Gary Jobson sits in the stern lounge aboard the Lady Anna the Mount Gay Rum VIP boat at the Cadillac Columbus Cup regatta. Earlier in the week, a writer had characterized Jobson as gray-haired and prosperous, and Jobson, a television commentator, an author of sailing books, lecturer, entrepreneur and sailboat racer, is disputing the characterization.
"Gray-haired? Do you see any gray hair here?" Jobson asks of the small gathering. "Prosperous? Do I look prosperous? Gray-haired and prosperous?"
Well, graying, and yes, prosperous.
BTC The years and sailing have been good to Jobson. Recent developments in the America's Cup scene apparently will make sailing even better for Jobson, who is perhaps the best known of a slew of excellent Annapolis sailors.
Earlier this month, William Koch, a wealthy businessman and yachtsman from Palm Beach, Fla., formed a new defense syndicate for the America's Cup. In the process, he combined the expertise of Jobson and world-class sailors Buddy Melges and Larry Klein, and the technological and logistical resources that made Matador 2 the hottest design on the maxiboat circuit.
The name of the group is America 3 and it encompasses Melges' Cleveland-based Yankee Syndicate and Klein's San Diego group, Triumph America.
For the past decade, a San Diego sailor, Dennis Conner, has been what most people think of when asked about the America's Cup. After all, Conner had won the Cup, lost it, won it back in Australia and then outwitted New Zealand to retain it. Through it all, corporate America and its millions of dollars in contributions seemed to be in Conner's hip pocket.
Jobson, Koch, Melges and Klein have hopes of knocking the foundation from beneath the house that Conner built.
"Just beating Dennis Conner would be good enough," Jobson was saying. "But beating him in his home waters off San Diego would be greater still."
None among America 3 is likely to say that beating Conner will be easy once defender trials begin in January 1992, but it appears that a proper framework has been laid.
"The race for the America's Cup has several stages," Jobson said. "The first is a race for funding. The second is a search for talent, and the third is the formation of a good management plan. After that is done, only then do we go sailing."
Funding seems to present no problem for America 3 because Koch, president and founder of the billion-dollar Oxbow Corporation, has arranged for the $15 million to $25 million needed to finance the campaign.
Talent, it seems, also should not be a problem. Jobson and Melges have considerable America's Cup experience, and Klein is hailed as a rising star. Koch, in his own right, has an enviable record in maxiboat racing.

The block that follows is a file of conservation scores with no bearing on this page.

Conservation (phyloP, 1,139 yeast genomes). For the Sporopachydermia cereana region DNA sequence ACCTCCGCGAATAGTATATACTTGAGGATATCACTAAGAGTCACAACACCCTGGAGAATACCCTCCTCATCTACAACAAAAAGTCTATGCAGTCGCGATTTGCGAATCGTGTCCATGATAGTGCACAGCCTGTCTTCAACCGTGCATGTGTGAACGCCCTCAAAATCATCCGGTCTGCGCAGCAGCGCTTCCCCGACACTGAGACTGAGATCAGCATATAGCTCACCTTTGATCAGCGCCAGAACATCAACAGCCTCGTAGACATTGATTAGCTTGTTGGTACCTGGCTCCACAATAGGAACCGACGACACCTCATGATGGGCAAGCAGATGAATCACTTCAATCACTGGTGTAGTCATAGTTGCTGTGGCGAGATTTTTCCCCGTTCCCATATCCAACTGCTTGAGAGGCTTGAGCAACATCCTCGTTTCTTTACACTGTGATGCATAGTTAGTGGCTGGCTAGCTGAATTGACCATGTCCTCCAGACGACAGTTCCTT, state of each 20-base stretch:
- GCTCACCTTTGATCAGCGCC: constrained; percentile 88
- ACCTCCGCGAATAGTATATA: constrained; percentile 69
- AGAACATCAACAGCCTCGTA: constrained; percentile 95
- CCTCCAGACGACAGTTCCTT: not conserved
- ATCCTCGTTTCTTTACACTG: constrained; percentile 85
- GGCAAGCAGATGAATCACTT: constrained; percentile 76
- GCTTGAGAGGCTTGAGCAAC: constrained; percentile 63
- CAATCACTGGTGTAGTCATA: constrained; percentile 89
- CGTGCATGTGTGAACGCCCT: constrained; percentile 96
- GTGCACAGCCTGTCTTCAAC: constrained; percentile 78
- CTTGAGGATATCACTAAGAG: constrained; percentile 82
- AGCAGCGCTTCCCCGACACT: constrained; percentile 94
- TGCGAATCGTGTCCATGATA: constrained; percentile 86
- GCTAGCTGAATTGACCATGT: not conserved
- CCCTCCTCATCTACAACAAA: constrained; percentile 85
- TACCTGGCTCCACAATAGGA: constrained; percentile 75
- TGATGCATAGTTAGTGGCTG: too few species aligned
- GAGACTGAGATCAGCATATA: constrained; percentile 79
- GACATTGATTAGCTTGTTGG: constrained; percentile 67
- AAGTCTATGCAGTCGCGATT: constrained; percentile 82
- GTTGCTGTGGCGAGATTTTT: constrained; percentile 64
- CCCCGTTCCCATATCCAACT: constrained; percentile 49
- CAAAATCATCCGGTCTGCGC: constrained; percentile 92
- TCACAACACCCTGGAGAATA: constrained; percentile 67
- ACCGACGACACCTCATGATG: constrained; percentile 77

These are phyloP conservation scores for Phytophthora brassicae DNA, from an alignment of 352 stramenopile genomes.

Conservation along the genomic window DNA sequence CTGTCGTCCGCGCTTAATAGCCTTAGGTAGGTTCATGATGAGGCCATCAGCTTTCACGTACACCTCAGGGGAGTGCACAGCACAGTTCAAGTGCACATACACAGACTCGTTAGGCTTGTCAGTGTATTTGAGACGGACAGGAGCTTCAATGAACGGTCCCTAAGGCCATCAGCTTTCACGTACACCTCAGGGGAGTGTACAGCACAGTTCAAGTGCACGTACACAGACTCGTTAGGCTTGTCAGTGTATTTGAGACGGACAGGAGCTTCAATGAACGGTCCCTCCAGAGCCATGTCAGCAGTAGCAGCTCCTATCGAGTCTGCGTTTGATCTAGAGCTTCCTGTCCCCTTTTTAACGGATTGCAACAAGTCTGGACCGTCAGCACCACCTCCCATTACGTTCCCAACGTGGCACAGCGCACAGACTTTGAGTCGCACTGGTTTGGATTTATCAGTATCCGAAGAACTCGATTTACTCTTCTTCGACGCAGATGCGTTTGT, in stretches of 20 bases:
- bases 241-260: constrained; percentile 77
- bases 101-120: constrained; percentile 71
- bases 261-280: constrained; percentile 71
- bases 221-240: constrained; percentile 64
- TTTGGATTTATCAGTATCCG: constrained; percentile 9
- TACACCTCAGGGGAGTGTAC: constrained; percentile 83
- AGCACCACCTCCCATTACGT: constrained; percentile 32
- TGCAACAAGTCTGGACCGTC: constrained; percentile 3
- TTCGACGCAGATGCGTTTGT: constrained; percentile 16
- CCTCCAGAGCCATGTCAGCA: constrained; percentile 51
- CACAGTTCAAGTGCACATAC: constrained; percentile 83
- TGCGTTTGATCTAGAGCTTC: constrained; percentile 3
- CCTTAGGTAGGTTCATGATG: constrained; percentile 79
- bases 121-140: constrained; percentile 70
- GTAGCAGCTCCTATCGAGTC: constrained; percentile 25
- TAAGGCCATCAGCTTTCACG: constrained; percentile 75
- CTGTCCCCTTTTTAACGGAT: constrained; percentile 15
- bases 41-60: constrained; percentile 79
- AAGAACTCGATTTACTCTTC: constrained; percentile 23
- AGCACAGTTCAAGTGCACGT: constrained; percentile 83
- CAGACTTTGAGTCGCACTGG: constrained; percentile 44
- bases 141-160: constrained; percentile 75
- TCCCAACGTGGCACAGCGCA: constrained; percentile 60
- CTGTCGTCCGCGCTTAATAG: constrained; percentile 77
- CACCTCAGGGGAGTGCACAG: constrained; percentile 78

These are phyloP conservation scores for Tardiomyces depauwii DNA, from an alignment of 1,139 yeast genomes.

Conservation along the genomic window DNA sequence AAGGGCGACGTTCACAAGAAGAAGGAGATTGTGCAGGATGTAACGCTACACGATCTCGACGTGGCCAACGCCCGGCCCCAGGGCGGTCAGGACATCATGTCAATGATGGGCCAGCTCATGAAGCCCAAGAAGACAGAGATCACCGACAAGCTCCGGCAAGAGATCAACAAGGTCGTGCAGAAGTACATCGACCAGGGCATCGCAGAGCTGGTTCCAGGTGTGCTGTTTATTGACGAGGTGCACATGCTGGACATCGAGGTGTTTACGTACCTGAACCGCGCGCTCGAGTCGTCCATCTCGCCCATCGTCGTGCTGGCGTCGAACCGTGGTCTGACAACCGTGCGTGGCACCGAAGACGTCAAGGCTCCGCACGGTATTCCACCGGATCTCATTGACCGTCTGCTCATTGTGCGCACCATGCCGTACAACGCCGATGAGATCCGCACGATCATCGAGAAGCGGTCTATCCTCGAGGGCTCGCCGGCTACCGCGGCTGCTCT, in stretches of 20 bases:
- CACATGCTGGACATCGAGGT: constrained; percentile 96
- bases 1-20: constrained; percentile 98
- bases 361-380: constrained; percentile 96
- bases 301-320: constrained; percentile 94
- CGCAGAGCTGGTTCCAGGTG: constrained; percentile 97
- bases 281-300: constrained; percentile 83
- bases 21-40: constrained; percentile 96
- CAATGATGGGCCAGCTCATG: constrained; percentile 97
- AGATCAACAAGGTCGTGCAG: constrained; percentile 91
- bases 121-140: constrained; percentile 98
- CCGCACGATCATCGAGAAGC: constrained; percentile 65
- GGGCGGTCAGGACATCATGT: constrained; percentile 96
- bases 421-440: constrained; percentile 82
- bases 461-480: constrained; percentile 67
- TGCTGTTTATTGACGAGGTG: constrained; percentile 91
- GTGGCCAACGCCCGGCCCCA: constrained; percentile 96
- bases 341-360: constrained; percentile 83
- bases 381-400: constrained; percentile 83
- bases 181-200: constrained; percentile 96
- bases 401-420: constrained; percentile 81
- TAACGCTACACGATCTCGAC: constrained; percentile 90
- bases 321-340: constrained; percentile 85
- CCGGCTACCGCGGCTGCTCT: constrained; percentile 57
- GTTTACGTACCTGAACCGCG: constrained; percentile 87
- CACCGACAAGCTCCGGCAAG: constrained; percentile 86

Management of the sailing program is where Jobson comes in -- as co-skipper with Koch and vice president.
"We'll have at least two boats to train in," Jobson says, "and among us more than two skippers good enough to press the others. We will find the crews and among them there probably will be more than a few who are even better than we are."
But what of egos? What will the chemistry be when four successful skippers are vying for one eventual position at the helm?
"Bill [Koch] wants the opportunity to steer the boat, as we all do," Jobson says. "So does Buddy [Melges] and so does Larry [Klein]. So do I.
"But at this point, each says they are willing to take another job on the boat for the betterment of the team. If anyone becomes a problem, though, the bottom line is that if ego gets in the way, you're gone."
The crucial element in all this is Matador 2, the 85-foot maxiboat that took four years and several million dollars to develop. In its maiden regatta, the maxi world championship series sailed recently in Newport, R.I., Matador 2 won five of seven races.
Matador 2 is said to be a breakthrough design, much as Australia II was in the 1983 America's Cup, the series Conner lost to Alan Bond and the late Ben Lexcen's winged keel.
But is the technology used to make Matador 2 a world beater transferable to the new America's Cup class 75-footer that will be sailed in 1992?
"Yes," Jobson says. "Based on the work done so far, which, believe it or not, has been going on since August, the technology is compatible. The same things that work for Matador will work for the new cup boats."
Reportedly, Matador is 25 to 30 percent heavier than other maxiboats and has a deep thin keel with a lead bulb at the bottom.
Because of the success of Matador 2, Koch said, other U.S. syndicates have approached him to enlist his funding and his technology. It was the interest of these other syndicates that led him to believe perhaps he had an edge -- and if he had an edge, why not keep it and go for the cup himself?
Well, to the tune of $15 million to $25 million and the beating of his own drum, Koch has.
With a little help from his friends, he might just get by.
"I have heard all the talk about the U.S. being far behind the countries that are mounting challenges for the cup," Jobson says. "Based on what we know, we are not that far behind. Besides, aside from Italy, New Zealand and Japan, how many of those challengers are really going to show up on the starting line?"
The same question might be asked of the American defense syndicates. Will the Beach Boys group raise the $20 million necessary to campaign? Can Conner again pick the pockets of corporate America to the tune of $20 million or $30 million?
"I don't think the Beach Boys are going to make it," Jobson says. "Dennis will be there. He has the track record, he has the contacts.
"America 3 will be there, and we all hope that the competition is, let's say, interesting."